We all know someone who describes themselves as a cynic and is really just kind of an asshole (*cough* me), but the truth about those people is, they're using cynicism to mask deep emotional pain (*cough* definitely not me).
School of Life released a new video this week entitled, "What Do Cynical People Really Want?" and it exemplifies how cynicism is often a defense mechanism masking itself as a personal philosophy.
As the video describes, at their core, most cynical people are desperately trying to rationalize away some great personal loss or emotional disappointment.
Usually the ways in which a person expresses their cynicism has something to do with the kind of disappointment they are trying to protect themselves from.
For example, if a person is cynical in matters of the heart, they may have experienced a loss so great they couldn't fully process it.
They rearranged their own thought process to learn to expect nothing but disappointment so they wouldn't experience this kind of pain again.
To some degree, lowering one's expectations can actually increase your overall happiness, but when cynicism takes over, it creates a blockade against actually expressing emotions.
This is where you run into trouble.
What began as a simple defense against emotional turmoil becomes a permanent part of someone's personality.
As School of Life states,
Cynicism has... a distinct kind of glamour. It sounds tough not to have too many hopes. Cynics will tell you that everyone is selfish and weak; that 'the system' is rigged and driven by greed; that you can never succeed so it's pointless and contemptible to try; that all ideals are ridiculous and that 'do gooders' are only out to show off their own (supposed) virtues.
With the example I mentioned previously, it's easy to imagine how cynics can drain the happiness out of simple, everyday experiences, the enthusiasm out of their peers and the general enjoyment out of human interactions.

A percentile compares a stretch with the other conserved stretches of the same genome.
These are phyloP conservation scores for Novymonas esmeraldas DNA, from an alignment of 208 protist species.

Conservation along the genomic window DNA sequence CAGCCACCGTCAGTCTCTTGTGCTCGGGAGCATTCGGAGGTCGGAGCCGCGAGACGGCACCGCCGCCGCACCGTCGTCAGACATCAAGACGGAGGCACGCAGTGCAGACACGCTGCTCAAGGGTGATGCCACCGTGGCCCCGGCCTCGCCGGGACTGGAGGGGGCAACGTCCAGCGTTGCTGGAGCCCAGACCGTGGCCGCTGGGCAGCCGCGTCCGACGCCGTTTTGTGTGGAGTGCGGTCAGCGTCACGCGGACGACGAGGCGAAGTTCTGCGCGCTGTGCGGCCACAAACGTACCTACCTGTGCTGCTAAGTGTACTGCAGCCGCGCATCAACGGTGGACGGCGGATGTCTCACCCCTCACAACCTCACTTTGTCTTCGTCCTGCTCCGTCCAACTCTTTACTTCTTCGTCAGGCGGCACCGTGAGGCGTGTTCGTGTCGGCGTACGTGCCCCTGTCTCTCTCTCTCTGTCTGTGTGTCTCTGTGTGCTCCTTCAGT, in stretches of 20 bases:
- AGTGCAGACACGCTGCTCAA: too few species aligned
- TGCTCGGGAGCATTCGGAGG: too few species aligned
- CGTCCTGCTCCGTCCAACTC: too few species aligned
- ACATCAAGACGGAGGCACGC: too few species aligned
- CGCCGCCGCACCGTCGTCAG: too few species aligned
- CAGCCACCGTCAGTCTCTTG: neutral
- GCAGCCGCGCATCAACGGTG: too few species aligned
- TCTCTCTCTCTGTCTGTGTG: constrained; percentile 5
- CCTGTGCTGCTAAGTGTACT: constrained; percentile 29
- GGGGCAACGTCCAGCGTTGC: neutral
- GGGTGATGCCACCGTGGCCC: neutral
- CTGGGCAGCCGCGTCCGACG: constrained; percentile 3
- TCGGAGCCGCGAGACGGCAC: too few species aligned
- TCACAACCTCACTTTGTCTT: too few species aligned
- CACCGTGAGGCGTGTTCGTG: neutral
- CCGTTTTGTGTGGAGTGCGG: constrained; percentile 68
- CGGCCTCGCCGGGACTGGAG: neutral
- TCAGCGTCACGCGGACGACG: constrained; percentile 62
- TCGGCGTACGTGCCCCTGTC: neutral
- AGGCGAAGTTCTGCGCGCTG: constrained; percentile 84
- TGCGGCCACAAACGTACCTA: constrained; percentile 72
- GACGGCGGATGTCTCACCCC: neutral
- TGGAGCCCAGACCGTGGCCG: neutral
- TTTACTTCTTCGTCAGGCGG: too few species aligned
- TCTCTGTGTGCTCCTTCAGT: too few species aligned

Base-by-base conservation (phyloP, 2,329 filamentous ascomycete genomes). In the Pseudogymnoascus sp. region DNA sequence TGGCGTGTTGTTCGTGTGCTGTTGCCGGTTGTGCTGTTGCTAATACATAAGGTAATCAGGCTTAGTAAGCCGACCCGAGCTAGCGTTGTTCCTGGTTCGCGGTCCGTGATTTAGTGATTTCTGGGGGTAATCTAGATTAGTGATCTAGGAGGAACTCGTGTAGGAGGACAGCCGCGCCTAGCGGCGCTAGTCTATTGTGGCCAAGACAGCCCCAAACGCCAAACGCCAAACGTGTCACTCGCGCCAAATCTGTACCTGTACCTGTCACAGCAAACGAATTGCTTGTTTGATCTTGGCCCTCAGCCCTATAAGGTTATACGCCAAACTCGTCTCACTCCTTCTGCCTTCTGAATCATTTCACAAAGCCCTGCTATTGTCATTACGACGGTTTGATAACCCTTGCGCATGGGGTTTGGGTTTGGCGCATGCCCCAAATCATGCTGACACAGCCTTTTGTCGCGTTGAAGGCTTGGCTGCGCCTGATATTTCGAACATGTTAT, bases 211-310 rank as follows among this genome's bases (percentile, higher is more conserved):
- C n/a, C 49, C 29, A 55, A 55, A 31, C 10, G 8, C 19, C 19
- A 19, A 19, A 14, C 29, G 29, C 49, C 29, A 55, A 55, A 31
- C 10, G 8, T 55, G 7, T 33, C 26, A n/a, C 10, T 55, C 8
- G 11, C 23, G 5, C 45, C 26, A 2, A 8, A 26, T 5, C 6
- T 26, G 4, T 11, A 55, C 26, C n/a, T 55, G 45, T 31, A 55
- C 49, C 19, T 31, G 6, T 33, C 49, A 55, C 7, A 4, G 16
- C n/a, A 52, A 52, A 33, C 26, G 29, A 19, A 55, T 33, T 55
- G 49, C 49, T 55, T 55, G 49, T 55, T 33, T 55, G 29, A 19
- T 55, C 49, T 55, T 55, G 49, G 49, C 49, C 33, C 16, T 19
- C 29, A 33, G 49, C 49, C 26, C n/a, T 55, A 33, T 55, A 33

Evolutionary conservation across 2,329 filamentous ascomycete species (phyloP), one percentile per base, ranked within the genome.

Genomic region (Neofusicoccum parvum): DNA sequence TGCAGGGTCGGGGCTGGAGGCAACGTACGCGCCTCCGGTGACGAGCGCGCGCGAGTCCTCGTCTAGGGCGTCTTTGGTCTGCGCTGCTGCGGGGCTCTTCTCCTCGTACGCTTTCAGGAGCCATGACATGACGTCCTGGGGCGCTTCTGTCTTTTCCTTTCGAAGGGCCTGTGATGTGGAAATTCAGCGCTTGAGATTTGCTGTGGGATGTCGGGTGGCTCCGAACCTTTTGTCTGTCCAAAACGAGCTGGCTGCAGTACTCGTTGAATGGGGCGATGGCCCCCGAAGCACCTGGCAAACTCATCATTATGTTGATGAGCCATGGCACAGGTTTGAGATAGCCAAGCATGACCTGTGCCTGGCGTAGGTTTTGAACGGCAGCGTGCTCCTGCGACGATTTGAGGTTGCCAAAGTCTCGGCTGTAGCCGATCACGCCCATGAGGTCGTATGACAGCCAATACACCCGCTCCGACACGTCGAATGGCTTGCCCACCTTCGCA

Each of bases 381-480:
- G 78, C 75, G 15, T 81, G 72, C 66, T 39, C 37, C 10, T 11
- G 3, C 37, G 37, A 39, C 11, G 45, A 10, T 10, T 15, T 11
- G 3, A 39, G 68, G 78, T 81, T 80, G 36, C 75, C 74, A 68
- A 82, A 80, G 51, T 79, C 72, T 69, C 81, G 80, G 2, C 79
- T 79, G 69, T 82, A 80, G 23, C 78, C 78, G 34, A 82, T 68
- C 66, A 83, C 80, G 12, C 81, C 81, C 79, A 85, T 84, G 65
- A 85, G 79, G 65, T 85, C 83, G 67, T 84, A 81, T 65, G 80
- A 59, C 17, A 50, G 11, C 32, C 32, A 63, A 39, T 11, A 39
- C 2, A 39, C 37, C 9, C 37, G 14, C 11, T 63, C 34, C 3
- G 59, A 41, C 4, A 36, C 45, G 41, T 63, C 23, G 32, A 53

But if the origin of a cynical philosophy is more often psychological trauma than worldly experience, arguing someone out of their cynical stance with counter-examples is actually not helpful.
What a cynic needs, but will never ask for (because they don't believe they will get it), is kindness.
Only when a cynic feels accepted for who they are will they stand a chance of allowing themselves to express the emotional disappointment and psychological trauma they suffered in the past and begin to make room in their lives for a more hopeful perspective.
If you listen to what a cynical person is saying, they appear to be speaking from cold, hard logic.
But if you really listen, there isn't any logic to it. The philosophy as a whole mirrors a temper tantrum.
For instance, if life is meaningless, how is it logical to say that it's pointless to try? It's actually a hysterical reaction to say, "Life is meaningless, SO SCREW IT, THEN!"
Because let's assume, as a basic truth, that life is inherently meaningless.
Wouldn't that mean (logically) that nothing is good or bad, that there is no evil or good, that things just happen and then we die?
And wouldn't the next logical assumption be that any meaning life has is ascribed by us, as individuals?
And doesn't that make us, as the sole creators of meaning in our lives, more powerful?
Though emotions can be far from logical and sometimes confusing, it's better to embrace them than to try to think your way out of feeling anything at all.